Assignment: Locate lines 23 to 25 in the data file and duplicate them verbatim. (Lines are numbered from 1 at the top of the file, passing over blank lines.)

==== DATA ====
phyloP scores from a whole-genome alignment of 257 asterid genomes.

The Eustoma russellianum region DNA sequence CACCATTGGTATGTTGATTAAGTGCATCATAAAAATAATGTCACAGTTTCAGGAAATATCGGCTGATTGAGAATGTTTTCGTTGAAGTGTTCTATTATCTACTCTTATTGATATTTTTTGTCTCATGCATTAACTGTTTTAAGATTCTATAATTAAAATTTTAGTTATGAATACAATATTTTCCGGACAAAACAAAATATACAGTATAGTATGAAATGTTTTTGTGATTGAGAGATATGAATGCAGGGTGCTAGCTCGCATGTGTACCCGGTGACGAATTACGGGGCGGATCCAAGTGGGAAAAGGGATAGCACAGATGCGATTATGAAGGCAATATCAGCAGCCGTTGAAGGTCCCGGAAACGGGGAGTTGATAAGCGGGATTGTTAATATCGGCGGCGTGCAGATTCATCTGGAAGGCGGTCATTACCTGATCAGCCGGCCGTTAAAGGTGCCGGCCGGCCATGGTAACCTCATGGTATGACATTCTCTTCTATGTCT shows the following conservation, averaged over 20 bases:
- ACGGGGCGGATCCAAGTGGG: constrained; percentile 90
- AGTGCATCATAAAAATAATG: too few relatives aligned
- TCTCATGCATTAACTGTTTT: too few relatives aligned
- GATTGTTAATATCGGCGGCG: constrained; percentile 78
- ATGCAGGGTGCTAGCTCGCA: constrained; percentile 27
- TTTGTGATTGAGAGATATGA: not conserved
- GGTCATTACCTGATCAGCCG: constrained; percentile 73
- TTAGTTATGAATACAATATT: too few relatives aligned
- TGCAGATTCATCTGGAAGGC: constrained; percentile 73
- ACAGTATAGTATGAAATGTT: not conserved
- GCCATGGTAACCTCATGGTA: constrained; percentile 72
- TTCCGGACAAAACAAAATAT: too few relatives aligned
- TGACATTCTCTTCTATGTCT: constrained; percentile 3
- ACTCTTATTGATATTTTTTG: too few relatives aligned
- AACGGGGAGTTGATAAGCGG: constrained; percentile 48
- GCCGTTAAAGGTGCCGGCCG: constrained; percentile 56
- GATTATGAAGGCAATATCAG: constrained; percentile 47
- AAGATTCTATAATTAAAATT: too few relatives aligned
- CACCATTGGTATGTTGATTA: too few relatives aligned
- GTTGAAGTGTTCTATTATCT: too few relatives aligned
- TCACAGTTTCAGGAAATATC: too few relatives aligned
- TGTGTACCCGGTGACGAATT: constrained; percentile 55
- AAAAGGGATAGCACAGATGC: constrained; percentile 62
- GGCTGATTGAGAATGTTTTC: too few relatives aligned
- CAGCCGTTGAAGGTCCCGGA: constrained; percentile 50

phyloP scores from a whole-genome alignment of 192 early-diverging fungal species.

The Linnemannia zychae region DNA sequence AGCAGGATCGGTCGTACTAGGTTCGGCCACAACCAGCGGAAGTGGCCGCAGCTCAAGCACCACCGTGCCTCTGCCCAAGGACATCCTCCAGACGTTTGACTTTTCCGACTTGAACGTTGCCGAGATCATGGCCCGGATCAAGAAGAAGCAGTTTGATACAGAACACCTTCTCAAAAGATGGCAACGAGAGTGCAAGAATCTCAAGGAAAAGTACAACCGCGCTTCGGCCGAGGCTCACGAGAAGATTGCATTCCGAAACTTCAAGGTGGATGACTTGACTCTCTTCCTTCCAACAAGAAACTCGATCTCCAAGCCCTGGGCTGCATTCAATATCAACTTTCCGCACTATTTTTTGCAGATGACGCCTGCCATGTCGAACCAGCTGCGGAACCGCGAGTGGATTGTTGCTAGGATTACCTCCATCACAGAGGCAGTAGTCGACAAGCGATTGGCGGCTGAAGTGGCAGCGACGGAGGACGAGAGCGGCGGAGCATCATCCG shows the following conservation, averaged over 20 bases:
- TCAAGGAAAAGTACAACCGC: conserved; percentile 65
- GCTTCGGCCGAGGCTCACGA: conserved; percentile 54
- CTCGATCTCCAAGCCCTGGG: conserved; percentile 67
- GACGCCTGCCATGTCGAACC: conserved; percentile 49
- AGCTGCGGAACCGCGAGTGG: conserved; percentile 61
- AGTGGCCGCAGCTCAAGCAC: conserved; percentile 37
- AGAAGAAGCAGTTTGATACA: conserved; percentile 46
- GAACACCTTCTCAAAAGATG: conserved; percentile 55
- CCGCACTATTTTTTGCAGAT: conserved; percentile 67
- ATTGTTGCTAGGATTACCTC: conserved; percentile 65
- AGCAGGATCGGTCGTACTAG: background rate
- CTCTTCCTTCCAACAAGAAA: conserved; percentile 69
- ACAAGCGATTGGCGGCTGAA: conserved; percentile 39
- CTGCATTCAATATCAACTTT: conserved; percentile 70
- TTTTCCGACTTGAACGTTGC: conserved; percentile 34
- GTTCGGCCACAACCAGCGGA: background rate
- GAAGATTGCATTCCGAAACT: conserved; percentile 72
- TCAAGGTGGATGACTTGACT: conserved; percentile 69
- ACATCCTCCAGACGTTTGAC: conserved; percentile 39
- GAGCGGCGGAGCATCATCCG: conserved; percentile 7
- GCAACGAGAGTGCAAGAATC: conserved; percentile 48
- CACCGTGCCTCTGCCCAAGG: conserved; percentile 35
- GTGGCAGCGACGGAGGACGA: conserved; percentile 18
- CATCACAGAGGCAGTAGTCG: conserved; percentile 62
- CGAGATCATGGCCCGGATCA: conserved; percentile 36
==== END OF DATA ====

- TCACAGTTTCAGGAAATATC: too few relatives aligned
- TGTGTACCCGGTGACGAATT: constrained; percentile 55
- AAAAGGGATAGCACAGATGC: constrained; percentile 62